4. Roti Snake-necked Turtle Chelodina mccordi,? discovered on the small Indonesian island of Roti in 1994, it was immediately in great demand for the pet trade in America, Europe and Japan, and the species was collected into near-extinction by 2000. Captive breeding for re-introduction is slow and a long-term prospect at best.
  5. Southeast Asian Giant Softshell Turtle Chitra chitra,? One of the largest turtles in the world (weighing up to a quarter ton), it is restricted now to scattered individuals in two rather small rivers in western Thailand and Java (Indonesia), where they continue to be under severe threat from hunting for consumption, egg collection, and pollution and damming of these rivers.
  6. Yunnan Box Turtle Cuora yunnanensis,? considered extinct until a few individuals were found in 2005 at a location still kept secret in China's Yunnan province, these animals are the nucleus of a hoped-for conservation breeding program for the species. Black market prices in the pet trade may exceed USD 10,000.
  7. Central American River Turtle Dermatemys mawii? a big, vegetarian turtle, primarily found in Mexico, Guatemala and Belize, the last species of a group that traces its ancestry back to the time of the dinosaurs, with no obvious changes in appearance. Its meat is highly prized in Central America for Lent, Easter and other religious celebrations, making it so valuable that collectors charter planes to fly into remote wetlands, collect these turtles, and fly them out.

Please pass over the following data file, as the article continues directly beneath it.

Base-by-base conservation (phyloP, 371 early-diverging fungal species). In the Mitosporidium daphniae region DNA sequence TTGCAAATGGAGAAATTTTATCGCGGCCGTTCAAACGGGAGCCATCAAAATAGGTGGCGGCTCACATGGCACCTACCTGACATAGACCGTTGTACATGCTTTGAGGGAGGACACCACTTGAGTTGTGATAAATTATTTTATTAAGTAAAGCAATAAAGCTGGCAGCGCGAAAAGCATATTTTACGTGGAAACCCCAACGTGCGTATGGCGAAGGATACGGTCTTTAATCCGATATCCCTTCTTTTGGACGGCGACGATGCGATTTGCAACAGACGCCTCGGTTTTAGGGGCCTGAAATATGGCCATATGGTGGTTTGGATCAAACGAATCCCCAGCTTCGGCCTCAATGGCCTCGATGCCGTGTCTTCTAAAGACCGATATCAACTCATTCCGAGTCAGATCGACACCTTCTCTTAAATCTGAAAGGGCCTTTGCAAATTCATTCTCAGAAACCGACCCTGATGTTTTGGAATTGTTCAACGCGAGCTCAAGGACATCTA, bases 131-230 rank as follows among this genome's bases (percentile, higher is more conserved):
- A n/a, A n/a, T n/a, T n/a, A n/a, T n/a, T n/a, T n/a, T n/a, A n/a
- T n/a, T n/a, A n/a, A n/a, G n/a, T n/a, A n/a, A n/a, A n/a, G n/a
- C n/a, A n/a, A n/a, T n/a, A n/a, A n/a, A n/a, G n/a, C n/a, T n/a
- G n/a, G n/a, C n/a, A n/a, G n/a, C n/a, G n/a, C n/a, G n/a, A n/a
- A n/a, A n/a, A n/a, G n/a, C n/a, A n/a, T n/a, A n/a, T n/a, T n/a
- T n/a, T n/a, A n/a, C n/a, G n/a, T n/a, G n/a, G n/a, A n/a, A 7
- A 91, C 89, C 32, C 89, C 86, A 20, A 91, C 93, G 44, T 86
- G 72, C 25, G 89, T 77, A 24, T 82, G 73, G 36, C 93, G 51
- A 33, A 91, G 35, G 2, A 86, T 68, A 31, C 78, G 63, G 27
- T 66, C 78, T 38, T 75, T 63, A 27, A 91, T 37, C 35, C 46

8. Bog Turtle Glyptemys muhlenbergii, ? A tiny (4 inch shell length) turtle of the foothills of the Eastern USA, it is a habitat specialist living in spring meadows and other small marshes, where it digs tunnels like a mole to hunt for worms, slugs and grubs. About 98 percent of its habitat has been converted to agricultural lands, with just scattered small populations remaining from New York to Tennessee.
  9. Annam Pond Turtle Mauremys annamensis,? a species restricted to marshy wetlands of central Vietnam, it was intensively collected to supply the Chinese food trade in the 1990s and only a handful of animals remain in the wild. There are good populations in captivity, which breed well, and repatriation to Vietnam as a first step towards re-introduction of the species has already occurred.
  10. Coahuila Box Turtle Terrapene coahuila,? All other box turtles (so named because the two halves of the lower shell can raise up and close off the shell like a box) are mostly land-living, but this species from the semi-desert of northern Mexico has gone back to living permanently in freshwater ? in its case the springs and marshes of Cuatro Cienegas, a desert oasis complex under significant threat from desiccation through groundwater pumping for agriculture and residential use, as well as agricultural land conversion within the Cuatro Cienegas basin.

IN PHOTOS: See these turtles in our Endangered Turtles photo gallery.
Dr. Tracy Farrell, the leader of Conservation International's Freshwater team added: "It's time that the international community recognized that we need a holistic approach to managing our freshwater ecosystems. Failure to protect the source, flow and delivery of freshwater in an interconnected way, results in a loss of benefits to species and people. We have already lost half of our wetlands and dammed two thirds of our major rivers . Damming in one place can have dramatic consequences downstream, and if we don't consider the whole of a system we threaten not only important populations of animals ? like turtles ? but also human populations that rely on these waterways for food, irrigation, drinking water and even transport."
Peter Paul van Dijk added: "If we don't act now to protect the habitats that support these creatures and take stronger action to tackle both the international and domestic markets in these animals for pets and food we stand a very real chance that we will lose them forever."